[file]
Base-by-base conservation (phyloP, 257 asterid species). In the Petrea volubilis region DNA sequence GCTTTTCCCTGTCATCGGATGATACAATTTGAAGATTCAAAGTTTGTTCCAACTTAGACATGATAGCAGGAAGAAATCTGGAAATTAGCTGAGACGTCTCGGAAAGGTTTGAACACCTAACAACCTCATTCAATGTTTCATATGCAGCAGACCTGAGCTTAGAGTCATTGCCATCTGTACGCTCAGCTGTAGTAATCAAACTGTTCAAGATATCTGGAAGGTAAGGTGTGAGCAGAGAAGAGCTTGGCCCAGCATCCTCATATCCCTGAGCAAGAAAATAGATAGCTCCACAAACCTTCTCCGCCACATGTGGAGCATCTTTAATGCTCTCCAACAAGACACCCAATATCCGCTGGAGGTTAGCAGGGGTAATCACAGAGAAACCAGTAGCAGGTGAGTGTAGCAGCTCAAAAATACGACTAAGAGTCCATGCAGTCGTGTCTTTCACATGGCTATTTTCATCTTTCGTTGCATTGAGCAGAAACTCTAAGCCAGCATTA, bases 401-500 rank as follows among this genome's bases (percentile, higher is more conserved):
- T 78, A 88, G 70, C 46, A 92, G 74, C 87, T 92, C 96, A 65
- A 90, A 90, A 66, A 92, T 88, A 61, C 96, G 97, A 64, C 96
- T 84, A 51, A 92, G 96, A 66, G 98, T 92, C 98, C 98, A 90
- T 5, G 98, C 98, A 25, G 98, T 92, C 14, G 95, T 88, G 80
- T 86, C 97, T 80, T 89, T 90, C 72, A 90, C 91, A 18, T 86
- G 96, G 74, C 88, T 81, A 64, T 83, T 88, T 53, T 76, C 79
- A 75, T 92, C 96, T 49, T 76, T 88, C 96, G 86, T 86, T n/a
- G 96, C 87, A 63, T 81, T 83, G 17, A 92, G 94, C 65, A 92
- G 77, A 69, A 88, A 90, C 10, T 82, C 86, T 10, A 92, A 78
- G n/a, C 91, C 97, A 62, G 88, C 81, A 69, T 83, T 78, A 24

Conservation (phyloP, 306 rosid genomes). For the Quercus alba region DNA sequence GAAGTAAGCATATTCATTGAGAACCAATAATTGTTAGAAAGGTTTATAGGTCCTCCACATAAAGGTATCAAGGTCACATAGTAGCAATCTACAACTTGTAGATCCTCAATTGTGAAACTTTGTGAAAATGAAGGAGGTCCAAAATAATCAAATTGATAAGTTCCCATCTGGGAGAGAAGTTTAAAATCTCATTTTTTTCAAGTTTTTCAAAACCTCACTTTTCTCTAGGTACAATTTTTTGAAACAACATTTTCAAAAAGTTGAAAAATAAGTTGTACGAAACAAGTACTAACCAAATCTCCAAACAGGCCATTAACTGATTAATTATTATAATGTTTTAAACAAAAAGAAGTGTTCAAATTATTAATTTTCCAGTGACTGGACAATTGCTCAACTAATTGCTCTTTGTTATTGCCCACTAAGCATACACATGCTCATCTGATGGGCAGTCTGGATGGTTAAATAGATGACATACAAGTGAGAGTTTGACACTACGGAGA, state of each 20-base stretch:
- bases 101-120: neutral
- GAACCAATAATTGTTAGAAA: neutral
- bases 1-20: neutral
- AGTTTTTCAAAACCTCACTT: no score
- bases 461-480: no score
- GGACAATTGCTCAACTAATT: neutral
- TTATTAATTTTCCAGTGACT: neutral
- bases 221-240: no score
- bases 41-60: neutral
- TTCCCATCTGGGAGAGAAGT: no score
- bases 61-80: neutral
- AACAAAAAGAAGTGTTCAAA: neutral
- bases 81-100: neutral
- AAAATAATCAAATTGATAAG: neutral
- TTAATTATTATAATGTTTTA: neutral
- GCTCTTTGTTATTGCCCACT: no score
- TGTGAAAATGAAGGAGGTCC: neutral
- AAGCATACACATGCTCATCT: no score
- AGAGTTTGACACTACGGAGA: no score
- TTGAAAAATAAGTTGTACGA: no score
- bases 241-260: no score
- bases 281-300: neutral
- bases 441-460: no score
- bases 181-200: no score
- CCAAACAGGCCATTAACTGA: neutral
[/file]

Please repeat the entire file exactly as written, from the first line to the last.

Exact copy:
Base-by-base conservation (phyloP, 257 asterid species). In the Petrea volubilis region DNA sequence GCTTTTCCCTGTCATCGGATGATACAATTTGAAGATTCAAAGTTTGTTCCAACTTAGACATGATAGCAGGAAGAAATCTGGAAATTAGCTGAGACGTCTCGGAAAGGTTTGAACACCTAACAACCTCATTCAATGTTTCATATGCAGCAGACCTGAGCTTAGAGTCATTGCCATCTGTACGCTCAGCTGTAGTAATCAAACTGTTCAAGATATCTGGAAGGTAAGGTGTGAGCAGAGAAGAGCTTGGCCCAGCATCCTCATATCCCTGAGCAAGAAAATAGATAGCTCCACAAACCTTCTCCGCCACATGTGGAGCATCTTTAATGCTCTCCAACAAGACACCCAATATCCGCTGGAGGTTAGCAGGGGTAATCACAGAGAAACCAGTAGCAGGTGAGTGTAGCAGCTCAAAAATACGACTAAGAGTCCATGCAGTCGTGTCTTTCACATGGCTATTTTCATCTTTCGTTGCATTGAGCAGAAACTCTAAGCCAGCATTA, bases 401-500 rank as follows among this genome's bases (percentile, higher is more conserved):
- T 78, A 88, G 70, C 46, A 92, G 74, C 87, T 92, C 96, A 65
- A 90, A 90, A 66, A 92, T 88, A 61, C 96, G 97, A 64, C 96
- T 84, A 51, A 92, G 96, A 66, G 98, T 92, C 98, C 98, A 90
- T 5, G 98, C 98, A 25, G 98, T 92, C 14, G 95, T 88, G 80
- T 86, C 97, T 80, T 89, T 90, C 72, A 90, C 91, A 18, T 86
- G 96, G 74, C 88, T 81, A 64, T 83, T 88, T 53, T 76, C 79
- A 75, T 92, C 96, T 49, T 76, T 88, C 96, G 86, T 86, T n/a
- G 96, C 87, A 63, T 81, T 83, G 17, A 92, G 94, C 65, A 92
- G 77, A 69, A 88, A 90, C 10, T 82, C 86, T 10, A 92, A 78
- G n/a, C 91, C 97, A 62, G 88, C 81, A 69, T 83, T 78, A 24

Conservation (phyloP, 306 rosid genomes). For the Quercus alba region DNA sequence GAAGTAAGCATATTCATTGAGAACCAATAATTGTTAGAAAGGTTTATAGGTCCTCCACATAAAGGTATCAAGGTCACATAGTAGCAATCTACAACTTGTAGATCCTCAATTGTGAAACTTTGTGAAAATGAAGGAGGTCCAAAATAATCAAATTGATAAGTTCCCATCTGGGAGAGAAGTTTAAAATCTCATTTTTTTCAAGTTTTTCAAAACCTCACTTTTCTCTAGGTACAATTTTTTGAAACAACATTTTCAAAAAGTTGAAAAATAAGTTGTACGAAACAAGTACTAACCAAATCTCCAAACAGGCCATTAACTGATTAATTATTATAATGTTTTAAACAAAAAGAAGTGTTCAAATTATTAATTTTCCAGTGACTGGACAATTGCTCAACTAATTGCTCTTTGTTATTGCCCACTAAGCATACACATGCTCATCTGATGGGCAGTCTGGATGGTTAAATAGATGACATACAAGTGAGAGTTTGACACTACGGAGA, state of each 20-base stretch:
- bases 101-120: neutral
- GAACCAATAATTGTTAGAAA: neutral
- bases 1-20: neutral
- AGTTTTTCAAAACCTCACTT: no score
- bases 461-480: no score
- GGACAATTGCTCAACTAATT: neutral
- TTATTAATTTTCCAGTGACT: neutral
- bases 221-240: no score
- bases 41-60: neutral
- TTCCCATCTGGGAGAGAAGT: no score
- bases 61-80: neutral
- AACAAAAAGAAGTGTTCAAA: neutral
- bases 81-100: neutral
- AAAATAATCAAATTGATAAG: neutral
- TTAATTATTATAATGTTTTA: neutral
- GCTCTTTGTTATTGCCCACT: no score
- TGTGAAAATGAAGGAGGTCC: neutral
- AAGCATACACATGCTCATCT: no score
- AGAGTTTGACACTACGGAGA: no score
- TTGAAAAATAAGTTGTACGA: no score
- bases 241-260: no score
- bases 281-300: neutral
- bases 441-460: no score
- bases 181-200: no score
- CCAAACAGGCCATTAACTGA: neutral